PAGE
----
T3 Drives: Is the future of SUVs hybrid? We drive the Lexus RX to find out

The original tech-laden hybrid SUV that stands out from the crowd

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Lexus is no-longer the butt of Alan Partridge 'Japanese Mercedes' jokes. It's luxurious, stylish, trendy, and most importantly (to us) high-tech. 

It's been a continuous, on-going project, that started when the Japanese marque roped in the assistance of close friend of T3 will.i.am when launching its latest NX compact SUV and had the internet ablaze when I exclusively attempted to ride its hover board concept — a move designed to get the youth of today buzzing about the brand.

The bottom line is Lexus wants you to believe it is no longer the Japanese Mercedes and instead draw your eyes towards its refreshed line-up of stylish and forward thinking vehicles.

The 15-year-old RX is the latest model to receive the new design language, updated interior tech and improved engines.

With the recent slew of Hybrid SUV announcements from Land Rover and Jeep et. al. we've decided to revisit the original Hybrid SUV.

Lexus RX design

New Lexi are noted for their massive, snarling grilles and the RX is no exception. 

In fact this is arguably one of the largest iterations of the marque's new spindle grille yet. Its gaping fascia makes up the majority of the front end and gives the car the appearance of a basking shark mid-feed, or perhaps a robot Mick Jagger.

The flanks and rear haven't escaped the designer's pen either, with sharp creases and indents featuring on almost every panel. 

Takayuki Katsuda, chief engineer of the RX, actually revealed that his team's original designs weren't mad enough - although he may not have put it quite like that - and the head honcho at Toyota told them to let their imagination run even wilder.

It's worked, because the RX doesn't look like anything else currently on sale in the premium SUV sector, and that's a great thing.

Lexus RX interior

Anyone investing in a premium SUV will be looking for an interior that's well equipped but the big Lexus really puts tech at the forefront. Literally: there's a massive 12.3-inch colour display that sits in the centre of the dash, controlled by the slightly odd mouse set-up familiar from other recent Lexi.

Rather than a track pad or a rotary dial, Lexus opts for a little rubber nubbin that moves a cursor around a screen. It takes a while to get used to and can prove quite fiddly when driving, but it does the job.

There's also a heads up display that's projected onto the windscreen in front of you for speed and navigational information, plus the system offers the usual Bluetooth and online connectivity when paired to a smartphone.

It's a solid system, and everything worked as it should, but the infotainment and menus look incredibly dated now compared to its European rivals.

Lexus has made a huge improvement to the general fit and finish of its recent vehicles and the RX's cabin is a truly sumptuous place to while away the hours.

We took the RX up to Scotland and back, and there wasn't a single complaint about comfort from any of the four occupants.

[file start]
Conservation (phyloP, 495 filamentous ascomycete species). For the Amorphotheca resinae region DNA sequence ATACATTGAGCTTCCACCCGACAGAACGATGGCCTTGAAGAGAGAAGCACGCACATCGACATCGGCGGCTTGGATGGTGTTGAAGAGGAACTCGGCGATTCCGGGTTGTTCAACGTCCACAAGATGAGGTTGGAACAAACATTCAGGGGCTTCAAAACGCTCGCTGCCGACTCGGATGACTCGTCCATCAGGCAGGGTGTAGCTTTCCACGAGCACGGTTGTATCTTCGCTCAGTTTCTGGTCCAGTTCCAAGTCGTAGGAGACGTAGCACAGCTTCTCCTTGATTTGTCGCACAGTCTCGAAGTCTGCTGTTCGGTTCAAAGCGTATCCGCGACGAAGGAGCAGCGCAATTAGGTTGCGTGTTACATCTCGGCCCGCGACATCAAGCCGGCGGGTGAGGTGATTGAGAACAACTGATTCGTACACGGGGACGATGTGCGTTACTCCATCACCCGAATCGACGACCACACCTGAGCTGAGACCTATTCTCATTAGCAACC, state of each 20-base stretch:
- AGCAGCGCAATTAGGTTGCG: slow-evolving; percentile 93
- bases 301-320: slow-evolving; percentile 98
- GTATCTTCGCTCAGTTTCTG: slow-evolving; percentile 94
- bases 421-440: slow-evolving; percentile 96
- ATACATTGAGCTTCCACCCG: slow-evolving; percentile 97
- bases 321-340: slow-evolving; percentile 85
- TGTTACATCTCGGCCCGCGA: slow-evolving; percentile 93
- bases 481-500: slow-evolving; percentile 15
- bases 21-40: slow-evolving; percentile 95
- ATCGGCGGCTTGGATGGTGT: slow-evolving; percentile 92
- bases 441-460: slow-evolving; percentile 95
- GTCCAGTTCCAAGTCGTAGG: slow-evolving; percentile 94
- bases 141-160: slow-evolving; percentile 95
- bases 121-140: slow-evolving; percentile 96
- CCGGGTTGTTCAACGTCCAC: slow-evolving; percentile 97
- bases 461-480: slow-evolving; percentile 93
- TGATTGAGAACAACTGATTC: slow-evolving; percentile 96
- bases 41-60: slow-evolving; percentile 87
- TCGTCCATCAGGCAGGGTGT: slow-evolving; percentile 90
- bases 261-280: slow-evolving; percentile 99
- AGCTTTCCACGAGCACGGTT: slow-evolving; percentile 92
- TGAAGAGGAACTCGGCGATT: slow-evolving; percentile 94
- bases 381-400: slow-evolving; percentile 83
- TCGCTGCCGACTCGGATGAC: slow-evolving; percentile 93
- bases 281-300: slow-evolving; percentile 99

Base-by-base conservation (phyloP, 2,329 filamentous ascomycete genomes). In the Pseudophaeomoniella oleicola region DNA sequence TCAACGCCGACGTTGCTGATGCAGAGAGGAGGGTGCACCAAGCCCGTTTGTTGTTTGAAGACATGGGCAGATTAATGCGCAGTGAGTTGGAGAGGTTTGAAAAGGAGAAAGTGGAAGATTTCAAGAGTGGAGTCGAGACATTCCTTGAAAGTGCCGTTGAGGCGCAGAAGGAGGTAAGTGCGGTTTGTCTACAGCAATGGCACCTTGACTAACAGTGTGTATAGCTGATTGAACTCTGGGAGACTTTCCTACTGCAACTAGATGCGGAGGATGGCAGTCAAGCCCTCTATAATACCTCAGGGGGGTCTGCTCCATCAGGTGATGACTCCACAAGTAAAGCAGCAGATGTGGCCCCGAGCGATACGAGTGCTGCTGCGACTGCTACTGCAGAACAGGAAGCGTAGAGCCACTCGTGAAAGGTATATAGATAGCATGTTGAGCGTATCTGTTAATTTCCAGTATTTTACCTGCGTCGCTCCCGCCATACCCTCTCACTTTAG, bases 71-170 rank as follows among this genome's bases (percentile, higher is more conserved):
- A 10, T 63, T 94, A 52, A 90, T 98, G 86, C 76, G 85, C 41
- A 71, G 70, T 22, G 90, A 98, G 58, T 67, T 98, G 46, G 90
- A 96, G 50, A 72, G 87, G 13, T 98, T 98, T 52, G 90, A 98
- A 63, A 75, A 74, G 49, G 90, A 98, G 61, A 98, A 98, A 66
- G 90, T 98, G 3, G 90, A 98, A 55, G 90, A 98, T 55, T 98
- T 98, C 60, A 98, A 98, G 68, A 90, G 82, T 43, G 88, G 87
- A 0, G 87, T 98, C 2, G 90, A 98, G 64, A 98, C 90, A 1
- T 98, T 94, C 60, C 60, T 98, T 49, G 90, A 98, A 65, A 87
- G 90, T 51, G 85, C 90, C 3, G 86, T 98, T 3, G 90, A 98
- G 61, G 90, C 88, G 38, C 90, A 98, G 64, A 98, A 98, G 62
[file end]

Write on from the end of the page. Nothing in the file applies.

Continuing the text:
This is thanks to the large leather seats, ample legroom, and reclining rear seats.

Lexus RX Hybrid Drive and autonomous modes

Rewind over ten years and the Lexus RX400h was the first luxury SUV to receive hybrid technology. Now, every brand is at it, but the RX was the original.

The latest model celebrates this legacy, with the range-topping RX 450h packing a 3.5-litre direct-injected V6 petrol engine and a permanent magnet synchronous electric motor.

This isn't a plug-in hybrid though. Instead, those giant battery packs are charged by kinetic regeneration under braking and deceleration. The result is a combined fuel economy of 54mpg and the ability to enjoy all-electric motoring around town, like a milk man.

The V6 is generally sweet and when combined with the electric motor it offers 309bhp and 335Nm of torque, making overtaking manoeuvres a doddle. 

Overall, the car seems more at home cruising the long motorway stretches rather than being booted around country lanes. 

It's also beautifully silent when pootling around town, thanks to that electric motor and battery power. This is usually an area where SUVs struggle.

Fully autonomous driving isn't quite with us yet, but the Lexus RX provides a glimpse into the future thanks to a plethora of self-driving systems. 

Just crank up the dynamic radar cruise control, fire up the lane assist setting and sit back in those plush leather chairs as the RX wafts you to your destination with minimal fuss.

Handily, the vehicle will actually warn you to place your hands on the steering wheel if you accidentally start nodding off, which is not impossible, given the comfort levels of the RX's cruising.

The RX really was the perfect choice to cruise up to Scotland in, chomping up motorway miles with ease.

Lexus RX: Verdict

The Lexus RX is an impressive look into the future of hybrid SUVs. 

It's perfectly comfortable and the hybrid system is great for those who often drive shorter journeys around town, thus benefiting from all-electric motoring (yet still want something big enough for long family trips). 

It must be said, this isn't the most exhilarating SUV on sale at the moment, and the menu graphics feels like it was lifted from a Manga comic compared to the sleek systems found in European rivals.

Lexus is making a bold statement with this RX and the style and performance backs it up.

Lexus RX spec

Engine: 3.5-litre V6 and electric motor
Performance: 309bhp/335Nm torque
0-62mph: 7.7 seconds
Top speed: 124mph
Fuel economy: 53.3mpg
Emissions: 120g/km CO2

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